Fifteenth Sunday after Pentecost
My church and my country could use a little mercy now
As they sink into a poisoned pit it’s going to take forever to climb out
They carry the weight of the faithful who follow them down
I love my church and country, they could use some mercy now.
–Mary Gauthier, “Mercy Now”
I really only love God as much as the person I love the least.
As reprehensible as it was, Republican congressional candidate Marjorie Taylor Greene’s recently posted image of herself holding an AR-15 next to pictures of the group of progressive Democratic Congresswomen known popularly as “The Squad” wasn’t especially shocking, and not only because it was but one instance in an extensive and expanding catalogue of her outrageous behavior. Such belligerent, threatening actions, facilitated by the anonymity of the internet and enabled by so-called leaders who thrive on divisive rhetoric that often crosses the line into bigotry and hate speech, is no longer exceptional. Political differences have morphed into battle lines, and violence, directed disproportionately toward the powerless at the margins, is not uncommon. While the political roots of this crisis run deep and are many and complex, they are easy enough to sum up theologically: we collectively suffer a critical shortage of mercy. “Every single one of us,” as Mary Gauthier sings, “could use some mercy now.”
I confess to struggling with mercy – or, if you prefer, grace – and the boundless, unconditional love it presupposes. My struggle is not so much conceptual as existential; I have no trouble assenting to the notion that God loves the world in a way that includes infinite mercy, and tend by temperament to be relatively gracious, at least toward the people closest to me. But I’m not always sure that I’m ready to trust that God’s love for the world includes me, and lately have wondered as well if it includes certain others – which is one reason I find the lectionary for this week especially helpful. Taken together, the texts suggest that divine mercy finds traction in our lives as we see and experience it extended and received among God’s people and as we extend and receive it ourselves.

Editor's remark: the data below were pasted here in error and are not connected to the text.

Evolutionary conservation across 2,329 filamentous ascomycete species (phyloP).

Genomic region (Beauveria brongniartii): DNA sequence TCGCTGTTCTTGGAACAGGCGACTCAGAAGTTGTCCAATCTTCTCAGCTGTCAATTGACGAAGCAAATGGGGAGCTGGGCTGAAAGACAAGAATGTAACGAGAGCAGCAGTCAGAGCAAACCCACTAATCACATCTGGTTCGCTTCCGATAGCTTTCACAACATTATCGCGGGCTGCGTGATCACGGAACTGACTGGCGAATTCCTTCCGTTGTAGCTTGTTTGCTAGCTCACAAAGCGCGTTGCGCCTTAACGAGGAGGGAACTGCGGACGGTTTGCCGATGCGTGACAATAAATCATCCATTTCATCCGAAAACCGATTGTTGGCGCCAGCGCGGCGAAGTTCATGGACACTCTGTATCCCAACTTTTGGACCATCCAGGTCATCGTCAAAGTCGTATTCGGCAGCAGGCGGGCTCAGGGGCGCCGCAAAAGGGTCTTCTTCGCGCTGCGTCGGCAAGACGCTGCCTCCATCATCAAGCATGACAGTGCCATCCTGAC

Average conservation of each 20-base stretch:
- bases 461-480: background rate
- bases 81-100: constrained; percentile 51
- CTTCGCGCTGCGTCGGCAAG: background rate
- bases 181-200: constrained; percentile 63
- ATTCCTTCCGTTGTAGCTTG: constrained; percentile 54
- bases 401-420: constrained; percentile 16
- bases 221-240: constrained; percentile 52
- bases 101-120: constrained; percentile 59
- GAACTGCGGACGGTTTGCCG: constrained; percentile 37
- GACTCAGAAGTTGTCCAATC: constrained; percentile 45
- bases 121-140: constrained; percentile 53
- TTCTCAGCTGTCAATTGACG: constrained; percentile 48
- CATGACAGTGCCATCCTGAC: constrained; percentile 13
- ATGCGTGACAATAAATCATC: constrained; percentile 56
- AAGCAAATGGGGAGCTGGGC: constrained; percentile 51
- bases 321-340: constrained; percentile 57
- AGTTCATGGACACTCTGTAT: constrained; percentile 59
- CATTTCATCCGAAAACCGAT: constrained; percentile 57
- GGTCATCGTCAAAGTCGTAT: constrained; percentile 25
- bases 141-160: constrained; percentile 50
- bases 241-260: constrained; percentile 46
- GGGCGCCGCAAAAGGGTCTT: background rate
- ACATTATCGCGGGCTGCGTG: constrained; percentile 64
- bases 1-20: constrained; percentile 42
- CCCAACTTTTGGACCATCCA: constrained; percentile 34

The first lesson and the gospel are both narratives, and the epistle takes on a narrative tone, addressing a concrete problem in the church at Rome. Only the Psalm tends toward abstraction, declaring, for example, “as the heavens are high above the earth, so great is his steadfast love toward those who fear him / as far as the east is from the west, so far he removes our transgressions from us.” But the Psalmist’s similes turn more concrete and for me, at least, more familiar in the next verse, which concludes the lectionary text: “As a father has compassion for his children, so the LORD has compassion for those who fear him.”
The Psalm’s abrupt earthward turn reminds us that such mercy as we experience in our day-to-day interactions with each other remains forever grounded in God’s endless mercy toward all Creation. This is the point of the parable Jesus tells in Matthew 18 as a way of elaborating on his admonition to Peter that those who sin against us should be forgiven “seventy-seven times,” which many scholars of the text take to mean, “as often as necessary.” In the parable, Jesus tells of a king who, in the process of settling his accounts, confronted a servant who owed him ten thousand talents – an absurd amount of personal debt equal to about sixty million denarii. In that situation, the king had the right to sell the servant and his family into permanent servitude, which is what he initially intended.